Mid-fi wireframes of the app's redesign

Crafting The App's Visual Identity

Creative Inspiration

In shaping the app's visual identity, my vision was to strike a harmonious balance between skeuomorphic and surreal elements. My goal was to recreate the tactile and responsive qualities of physical instruments and control interfaces, which musicians are intimately familiar with, while harnessing the creative freedom that the digital medium affords.To clarify this vision, I put together a mood board that guided me throughout the visual design process. Below, you can take a look at a snippet of the mood board I used to refine my design direction.
Fig 7
Sample of the moodboard created for the redesign's visual direction

Intentional design choices for a clear, cohesive, and evocative experience

Orange was deliberately chosen as the primary color for its energy and its representation of creativity. These qualities are closely associated with the core themes of repetitive practice and music. Moreover, the use of orange imparts a retro vibe to the interface, infusing a sense of nostalgia and playfulness. I also made use of Figma’s variable to create a well defined system of design tokens for color styles. This helps separate colors by both their numerical value and use-case while referencing a single source of truth to maintain consistency.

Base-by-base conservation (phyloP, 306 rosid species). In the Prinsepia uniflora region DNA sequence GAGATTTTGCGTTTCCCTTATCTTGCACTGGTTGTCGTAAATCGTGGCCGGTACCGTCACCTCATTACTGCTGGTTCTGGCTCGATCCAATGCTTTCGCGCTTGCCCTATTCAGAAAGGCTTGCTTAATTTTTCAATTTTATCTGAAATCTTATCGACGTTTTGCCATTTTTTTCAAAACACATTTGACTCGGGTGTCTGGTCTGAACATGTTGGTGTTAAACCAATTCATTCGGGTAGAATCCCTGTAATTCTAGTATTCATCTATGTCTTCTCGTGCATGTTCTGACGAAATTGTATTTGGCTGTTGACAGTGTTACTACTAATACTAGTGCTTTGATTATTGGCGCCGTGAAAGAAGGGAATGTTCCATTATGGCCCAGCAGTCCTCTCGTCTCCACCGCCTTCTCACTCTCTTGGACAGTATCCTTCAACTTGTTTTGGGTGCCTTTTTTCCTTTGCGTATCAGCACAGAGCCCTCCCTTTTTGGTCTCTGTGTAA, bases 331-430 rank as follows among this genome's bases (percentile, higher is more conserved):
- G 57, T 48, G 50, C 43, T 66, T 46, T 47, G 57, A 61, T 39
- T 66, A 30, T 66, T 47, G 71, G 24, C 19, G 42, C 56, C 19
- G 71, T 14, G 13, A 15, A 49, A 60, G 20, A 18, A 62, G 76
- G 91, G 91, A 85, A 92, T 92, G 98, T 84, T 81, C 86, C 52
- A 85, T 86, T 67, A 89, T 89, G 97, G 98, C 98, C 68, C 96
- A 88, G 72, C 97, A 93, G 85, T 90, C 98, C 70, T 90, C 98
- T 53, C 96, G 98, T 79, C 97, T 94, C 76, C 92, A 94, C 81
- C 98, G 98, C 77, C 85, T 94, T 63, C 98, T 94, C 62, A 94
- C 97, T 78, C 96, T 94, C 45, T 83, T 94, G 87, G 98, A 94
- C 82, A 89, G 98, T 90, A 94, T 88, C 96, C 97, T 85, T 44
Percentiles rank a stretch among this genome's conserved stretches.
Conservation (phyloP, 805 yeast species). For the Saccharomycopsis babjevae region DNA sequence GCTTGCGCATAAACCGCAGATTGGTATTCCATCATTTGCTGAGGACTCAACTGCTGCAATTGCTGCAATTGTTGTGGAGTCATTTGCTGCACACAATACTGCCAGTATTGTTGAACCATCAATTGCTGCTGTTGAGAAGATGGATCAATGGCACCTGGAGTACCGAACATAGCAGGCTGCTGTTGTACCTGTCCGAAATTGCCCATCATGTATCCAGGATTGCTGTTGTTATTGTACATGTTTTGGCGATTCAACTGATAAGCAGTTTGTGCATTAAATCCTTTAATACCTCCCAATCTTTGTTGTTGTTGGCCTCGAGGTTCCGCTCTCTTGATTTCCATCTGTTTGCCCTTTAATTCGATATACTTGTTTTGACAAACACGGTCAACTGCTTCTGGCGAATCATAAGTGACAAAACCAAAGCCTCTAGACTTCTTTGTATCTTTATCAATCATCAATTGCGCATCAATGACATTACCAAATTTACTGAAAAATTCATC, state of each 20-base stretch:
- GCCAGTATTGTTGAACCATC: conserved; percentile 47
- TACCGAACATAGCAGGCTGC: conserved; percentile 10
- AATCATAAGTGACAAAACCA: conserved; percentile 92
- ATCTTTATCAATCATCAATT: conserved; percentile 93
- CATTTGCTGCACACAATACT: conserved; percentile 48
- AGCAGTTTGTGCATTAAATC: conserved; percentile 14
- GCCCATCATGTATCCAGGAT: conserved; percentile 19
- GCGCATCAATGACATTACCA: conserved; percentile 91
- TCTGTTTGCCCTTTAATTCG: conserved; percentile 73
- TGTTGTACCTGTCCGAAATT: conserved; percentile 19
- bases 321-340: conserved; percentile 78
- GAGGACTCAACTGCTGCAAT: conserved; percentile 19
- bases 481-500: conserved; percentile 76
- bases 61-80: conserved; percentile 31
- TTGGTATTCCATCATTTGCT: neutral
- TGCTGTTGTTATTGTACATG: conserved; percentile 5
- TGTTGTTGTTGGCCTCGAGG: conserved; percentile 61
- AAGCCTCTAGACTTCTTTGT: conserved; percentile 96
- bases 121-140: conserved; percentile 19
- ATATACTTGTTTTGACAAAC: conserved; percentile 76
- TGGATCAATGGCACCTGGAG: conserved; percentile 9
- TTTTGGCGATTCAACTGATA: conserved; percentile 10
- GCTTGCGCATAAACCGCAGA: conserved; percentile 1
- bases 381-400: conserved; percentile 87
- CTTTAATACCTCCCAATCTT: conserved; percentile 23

Fig 9
Color tokens used in the app's redesign

The most challenging (and fun!) part was designing new interactive elements and designing them well.

Interaction details matter

In this app, user actions are more complex compared to typical mobile apps. This makes purposeful design decisions even more crucial. I improved upon the unique interactive features tested in the mid-fi prototype and made them highly intuitive, particularly the loop selector. I also made use of subtle design elements that significantly enhance the user experience. For example, confirmation modals ensure users don't lose their progress, while micro interactions boost user confidence in their actions.
Fig 12
Anatomy of the loop selector UI element
Fig 12
Examples of minor interaction details in the UI

Challenges and Successes of Prototyping with Figma Variables

The use of Figma variables significantly helped reduce the number of screens in the final prototype. However, since the feature is still in beta, I did encounter a few challenges while using it for the prototype. One of the primary frustrations was the inability to link component properties to variables. It was also quite laborious to keep track of variable changes through interactions and equally laborious to update them. Nevertheless, clever use of variables did enable me to simulate the envisioned functionality much more closely than before.
That loop selector handle sort of looks like a shell...a snail snail is also slow, but what if it was fast! Wait has that already been done? Ah turbo was a thing...but anyways...
— Me

Logo Design

That’s how I started thinking about the logo for this app. In the beginning I wanted the similarities between the snail in the logo and the UI elements to be quite apparent, but after escaping that tunnel vision and building upon the idea, the final logo was created.
Fig 12
Mockups of the final app redesign and the logo